Twenty-eight eyes of 14 participants (11 women, three men, age range 21 to 44) were included. STc scores were found to be lower than the STo scores in general, and the difference between the two test results was statistically significant (right eyes: t=2.033, p=0.048; left eyes: t=3.474, p=0.004). The ICC was 0.632 (right eyes) and 0.618 (left eyes) for STo and 0.943 (right eyes) and 0.933 (left eyes) for STc.

The researchers admit to limitations with the study. The study was conducted on patients that did not have dry eye, with baseline ST scores of >10 mm. A higher reliability of STc than STo in patients with dry eye cannot be extrapolated from the results because of reduced corneal sensitivity in reported dry-eye patient populations. Another limitation is any possible influence of factors like test anxiety, test familiarity and order effect of the administrations on the results. The small number of participants is another. They call for further studies comparing repeatability of STo and STc in patients with dry eye to extend the results to dry-eye populations.

(Cornea 2007;26:903-906)

Serin D, Karslioglu S, Kiyan A, Alagöz G.


Stable Posterior Cornea Post-LASIK

In a study population, no patient had significant forward protrusion of the posterior corneal surface a mean of 14 months after laser in situ keratomileusis, according to researchers in New York.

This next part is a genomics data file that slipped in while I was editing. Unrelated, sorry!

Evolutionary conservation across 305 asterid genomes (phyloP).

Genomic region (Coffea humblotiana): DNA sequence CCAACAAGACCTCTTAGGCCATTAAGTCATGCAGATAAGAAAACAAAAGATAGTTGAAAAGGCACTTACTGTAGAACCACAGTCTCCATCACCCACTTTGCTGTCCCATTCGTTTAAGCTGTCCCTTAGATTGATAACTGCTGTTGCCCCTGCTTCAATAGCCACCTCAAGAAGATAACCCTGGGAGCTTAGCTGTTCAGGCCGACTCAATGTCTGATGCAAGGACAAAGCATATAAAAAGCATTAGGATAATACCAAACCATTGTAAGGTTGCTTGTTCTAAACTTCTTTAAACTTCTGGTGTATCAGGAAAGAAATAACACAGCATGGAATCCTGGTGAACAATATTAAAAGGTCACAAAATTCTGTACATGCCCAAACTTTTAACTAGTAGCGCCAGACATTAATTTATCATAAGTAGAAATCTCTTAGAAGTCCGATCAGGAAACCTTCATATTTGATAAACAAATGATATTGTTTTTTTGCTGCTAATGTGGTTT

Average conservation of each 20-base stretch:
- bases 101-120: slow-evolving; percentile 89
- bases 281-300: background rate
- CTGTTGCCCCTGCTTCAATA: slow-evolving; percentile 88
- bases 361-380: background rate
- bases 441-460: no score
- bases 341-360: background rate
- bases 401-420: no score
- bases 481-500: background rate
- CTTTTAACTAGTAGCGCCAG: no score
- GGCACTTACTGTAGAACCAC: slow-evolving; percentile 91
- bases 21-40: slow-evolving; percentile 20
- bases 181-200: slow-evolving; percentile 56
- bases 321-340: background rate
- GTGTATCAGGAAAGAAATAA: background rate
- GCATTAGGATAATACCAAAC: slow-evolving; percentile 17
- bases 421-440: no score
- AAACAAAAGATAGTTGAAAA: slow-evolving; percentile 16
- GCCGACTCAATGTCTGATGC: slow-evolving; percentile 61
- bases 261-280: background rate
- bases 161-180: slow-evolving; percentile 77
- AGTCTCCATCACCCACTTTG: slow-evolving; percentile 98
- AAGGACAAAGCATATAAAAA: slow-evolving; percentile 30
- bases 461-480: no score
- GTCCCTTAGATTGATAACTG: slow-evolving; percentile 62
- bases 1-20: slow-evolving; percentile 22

The Pentacam was used to image the corneas in 52 consecutive patients presenting for their one-year post-LASIK follow-up. One hundred two post-LASIK myopic eyes were prospectively evaluated. Only post-LASIK myopic eyes were included because most reports of posterior corneal surface are of changes after LASIK in these individuals. There were no exclusion criteria.

Changes in the central posterior surface were determined by subtracting the postoperative elevation data from the preoperative elevation data based on the maximal difference in the central 4-mm zone. The reference best-fit sphere was determined by the central 9-mm zone of the postop cornea. The difference in elevation was determined to be the displacement of the posterior corneal surface.

The postop imaging took place a mean of 13.6 months (range, nine to 19 months) after LASIK. The ratio of right to left eyes was equal. The mean age of the 31 men and 21 women was 37.7 ±9.6 years (range 22 to 56 years). Two patients had LASIK in one eye only. The mean spherical equivalent correction was -4.33 ±1.87 D (range -0.75 to -10 D).

Posterior corneal surface measurements in the 102 eyes were very stable at one year. The mean posterior corneal displacement was -0.47 ±4.8 µm (range +7 to -10 µm). No post-LASIK eye had significant posterior corneal ectatic changes. Two eyes had forward posterior corneal displacement of 10 µm, the greatest change in the study population.

The researchers state that previous studies in which subclinical ectasia commonly occurred in normal post-LASIK corneas may have been erroneous secondary to limitations in measuring the posterior surface and a failure to maintain a common reference surface to compare measurements. Contrary to results in previous studies, this study found progressive changes to the posterior corneal surface to not routinely occur after LASIK performed within established parameters.

(J Cataract Refract Surg 2007;33:1366-1370)

Ciolino JB, Khachikian SS, Cortese MJ, Belin MW.